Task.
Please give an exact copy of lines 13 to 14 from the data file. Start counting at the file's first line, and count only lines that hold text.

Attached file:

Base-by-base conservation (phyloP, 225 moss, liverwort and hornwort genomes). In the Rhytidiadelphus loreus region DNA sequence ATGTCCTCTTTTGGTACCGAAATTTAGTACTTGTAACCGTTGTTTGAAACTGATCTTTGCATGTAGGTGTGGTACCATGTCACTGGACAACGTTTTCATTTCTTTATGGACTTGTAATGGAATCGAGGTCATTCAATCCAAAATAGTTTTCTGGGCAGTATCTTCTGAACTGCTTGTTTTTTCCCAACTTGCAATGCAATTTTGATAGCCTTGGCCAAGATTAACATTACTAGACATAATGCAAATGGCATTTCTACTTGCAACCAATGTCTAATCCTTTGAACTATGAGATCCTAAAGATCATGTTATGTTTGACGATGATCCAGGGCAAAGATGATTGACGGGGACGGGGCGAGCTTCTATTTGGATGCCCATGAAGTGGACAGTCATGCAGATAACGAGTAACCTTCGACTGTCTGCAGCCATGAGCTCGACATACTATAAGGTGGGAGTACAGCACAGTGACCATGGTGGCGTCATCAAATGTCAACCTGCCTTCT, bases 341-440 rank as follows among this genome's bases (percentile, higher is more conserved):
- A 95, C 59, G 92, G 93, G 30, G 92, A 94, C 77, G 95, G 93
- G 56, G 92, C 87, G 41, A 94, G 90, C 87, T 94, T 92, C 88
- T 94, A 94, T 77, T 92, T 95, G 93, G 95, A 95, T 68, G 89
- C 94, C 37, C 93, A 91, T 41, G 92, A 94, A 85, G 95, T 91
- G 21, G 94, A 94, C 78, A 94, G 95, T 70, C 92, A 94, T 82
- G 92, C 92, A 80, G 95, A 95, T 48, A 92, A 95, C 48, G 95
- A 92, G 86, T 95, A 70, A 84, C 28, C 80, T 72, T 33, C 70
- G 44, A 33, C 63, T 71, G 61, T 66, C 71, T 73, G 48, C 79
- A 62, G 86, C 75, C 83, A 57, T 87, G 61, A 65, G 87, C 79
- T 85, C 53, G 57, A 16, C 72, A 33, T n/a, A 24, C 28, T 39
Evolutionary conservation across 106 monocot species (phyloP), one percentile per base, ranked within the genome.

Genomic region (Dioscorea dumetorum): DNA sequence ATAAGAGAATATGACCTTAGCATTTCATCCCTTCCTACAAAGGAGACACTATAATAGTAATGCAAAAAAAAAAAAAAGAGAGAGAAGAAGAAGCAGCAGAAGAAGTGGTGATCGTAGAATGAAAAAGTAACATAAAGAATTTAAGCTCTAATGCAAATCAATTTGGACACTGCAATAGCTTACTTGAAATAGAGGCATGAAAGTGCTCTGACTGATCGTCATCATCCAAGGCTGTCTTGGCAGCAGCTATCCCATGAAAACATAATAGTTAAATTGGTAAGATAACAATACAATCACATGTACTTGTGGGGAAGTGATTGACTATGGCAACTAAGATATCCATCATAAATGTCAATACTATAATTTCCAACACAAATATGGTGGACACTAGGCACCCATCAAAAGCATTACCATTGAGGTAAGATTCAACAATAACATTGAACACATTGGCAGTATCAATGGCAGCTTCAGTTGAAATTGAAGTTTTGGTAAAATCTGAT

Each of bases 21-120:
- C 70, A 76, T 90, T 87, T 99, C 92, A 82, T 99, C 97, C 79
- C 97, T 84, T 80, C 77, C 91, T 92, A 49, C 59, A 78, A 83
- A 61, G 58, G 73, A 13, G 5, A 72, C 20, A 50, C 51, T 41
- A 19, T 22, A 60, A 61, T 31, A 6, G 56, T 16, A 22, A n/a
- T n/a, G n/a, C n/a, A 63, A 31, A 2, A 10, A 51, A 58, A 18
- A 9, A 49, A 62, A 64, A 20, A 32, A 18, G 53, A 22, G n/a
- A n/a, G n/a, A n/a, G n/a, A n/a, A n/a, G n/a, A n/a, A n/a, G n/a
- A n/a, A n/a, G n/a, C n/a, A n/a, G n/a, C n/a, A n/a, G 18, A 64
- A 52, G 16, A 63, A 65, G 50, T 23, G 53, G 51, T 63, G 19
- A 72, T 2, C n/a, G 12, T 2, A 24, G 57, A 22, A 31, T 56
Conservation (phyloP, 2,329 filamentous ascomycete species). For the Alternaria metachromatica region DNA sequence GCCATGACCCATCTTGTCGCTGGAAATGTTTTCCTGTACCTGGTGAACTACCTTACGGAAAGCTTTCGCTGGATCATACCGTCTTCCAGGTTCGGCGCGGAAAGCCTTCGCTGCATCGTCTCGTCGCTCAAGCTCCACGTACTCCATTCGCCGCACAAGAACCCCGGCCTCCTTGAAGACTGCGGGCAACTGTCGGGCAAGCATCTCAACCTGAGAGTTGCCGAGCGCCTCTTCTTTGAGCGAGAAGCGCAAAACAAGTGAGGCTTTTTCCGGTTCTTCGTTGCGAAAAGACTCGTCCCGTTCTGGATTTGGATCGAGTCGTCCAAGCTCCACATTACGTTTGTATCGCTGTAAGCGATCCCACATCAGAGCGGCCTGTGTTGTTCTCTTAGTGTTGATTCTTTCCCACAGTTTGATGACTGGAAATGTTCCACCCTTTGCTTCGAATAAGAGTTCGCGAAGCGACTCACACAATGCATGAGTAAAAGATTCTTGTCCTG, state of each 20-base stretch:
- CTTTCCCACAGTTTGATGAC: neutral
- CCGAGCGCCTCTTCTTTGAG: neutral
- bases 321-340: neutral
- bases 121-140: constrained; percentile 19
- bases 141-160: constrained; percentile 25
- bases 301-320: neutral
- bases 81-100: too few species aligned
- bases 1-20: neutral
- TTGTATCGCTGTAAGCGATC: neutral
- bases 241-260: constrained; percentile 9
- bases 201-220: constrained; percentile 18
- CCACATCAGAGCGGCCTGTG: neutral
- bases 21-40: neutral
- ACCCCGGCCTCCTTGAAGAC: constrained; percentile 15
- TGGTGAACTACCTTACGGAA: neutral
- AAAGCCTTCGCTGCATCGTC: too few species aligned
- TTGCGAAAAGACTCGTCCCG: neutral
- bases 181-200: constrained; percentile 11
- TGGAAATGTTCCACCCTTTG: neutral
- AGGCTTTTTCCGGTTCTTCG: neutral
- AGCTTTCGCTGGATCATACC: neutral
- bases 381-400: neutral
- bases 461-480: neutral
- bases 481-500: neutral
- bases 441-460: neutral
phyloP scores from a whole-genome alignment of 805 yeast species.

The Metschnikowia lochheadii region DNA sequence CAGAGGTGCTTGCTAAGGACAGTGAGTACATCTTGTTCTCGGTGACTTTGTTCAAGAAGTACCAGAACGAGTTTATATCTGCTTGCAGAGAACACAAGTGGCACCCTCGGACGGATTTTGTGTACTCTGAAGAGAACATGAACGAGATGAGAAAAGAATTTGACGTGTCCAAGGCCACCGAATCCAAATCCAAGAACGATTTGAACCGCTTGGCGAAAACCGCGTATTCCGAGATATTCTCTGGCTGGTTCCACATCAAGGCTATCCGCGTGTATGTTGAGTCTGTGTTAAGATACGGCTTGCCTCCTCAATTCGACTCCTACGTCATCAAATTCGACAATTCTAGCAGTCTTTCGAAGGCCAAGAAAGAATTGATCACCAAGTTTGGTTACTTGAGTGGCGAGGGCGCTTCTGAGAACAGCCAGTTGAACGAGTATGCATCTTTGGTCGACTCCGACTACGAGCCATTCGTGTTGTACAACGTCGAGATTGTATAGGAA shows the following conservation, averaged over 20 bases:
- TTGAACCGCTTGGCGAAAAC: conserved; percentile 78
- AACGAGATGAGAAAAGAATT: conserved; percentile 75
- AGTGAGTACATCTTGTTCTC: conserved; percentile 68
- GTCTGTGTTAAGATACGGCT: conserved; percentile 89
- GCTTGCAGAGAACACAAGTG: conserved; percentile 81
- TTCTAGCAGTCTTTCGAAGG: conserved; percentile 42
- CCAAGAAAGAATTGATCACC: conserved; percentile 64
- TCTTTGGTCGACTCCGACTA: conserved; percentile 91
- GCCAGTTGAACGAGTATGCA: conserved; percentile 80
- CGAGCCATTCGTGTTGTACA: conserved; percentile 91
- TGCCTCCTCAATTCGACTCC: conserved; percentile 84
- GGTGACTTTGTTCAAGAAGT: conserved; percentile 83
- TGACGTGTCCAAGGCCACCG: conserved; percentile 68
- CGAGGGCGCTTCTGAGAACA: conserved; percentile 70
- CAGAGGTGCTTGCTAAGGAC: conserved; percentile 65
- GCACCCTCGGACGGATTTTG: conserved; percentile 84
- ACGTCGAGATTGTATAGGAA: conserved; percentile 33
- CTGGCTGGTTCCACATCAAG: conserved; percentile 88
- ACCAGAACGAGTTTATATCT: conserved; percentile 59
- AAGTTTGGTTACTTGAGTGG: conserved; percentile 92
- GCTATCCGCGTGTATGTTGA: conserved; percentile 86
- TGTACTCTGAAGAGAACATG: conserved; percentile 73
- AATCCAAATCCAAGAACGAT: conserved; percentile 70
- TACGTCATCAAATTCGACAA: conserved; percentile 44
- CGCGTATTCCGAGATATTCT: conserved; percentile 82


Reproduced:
Genomic region (Dioscorea dumetorum): DNA sequence ATAAGAGAATATGACCTTAGCATTTCATCCCTTCCTACAAAGGAGACACTATAATAGTAATGCAAAAAAAAAAAAAAGAGAGAGAAGAAGAAGCAGCAGAAGAAGTGGTGATCGTAGAATGAAAAAGTAACATAAAGAATTTAAGCTCTAATGCAAATCAATTTGGACACTGCAATAGCTTACTTGAAATAGAGGCATGAAAGTGCTCTGACTGATCGTCATCATCCAAGGCTGTCTTGGCAGCAGCTATCCCATGAAAACATAATAGTTAAATTGGTAAGATAACAATACAATCACATGTACTTGTGGGGAAGTGATTGACTATGGCAACTAAGATATCCATCATAAATGTCAATACTATAATTTCCAACACAAATATGGTGGACACTAGGCACCCATCAAAAGCATTACCATTGAGGTAAGATTCAACAATAACATTGAACACATTGGCAGTATCAATGGCAGCTTCAGTTGAAATTGAAGTTTTGGTAAAATCTGAT

Each of bases 21-120: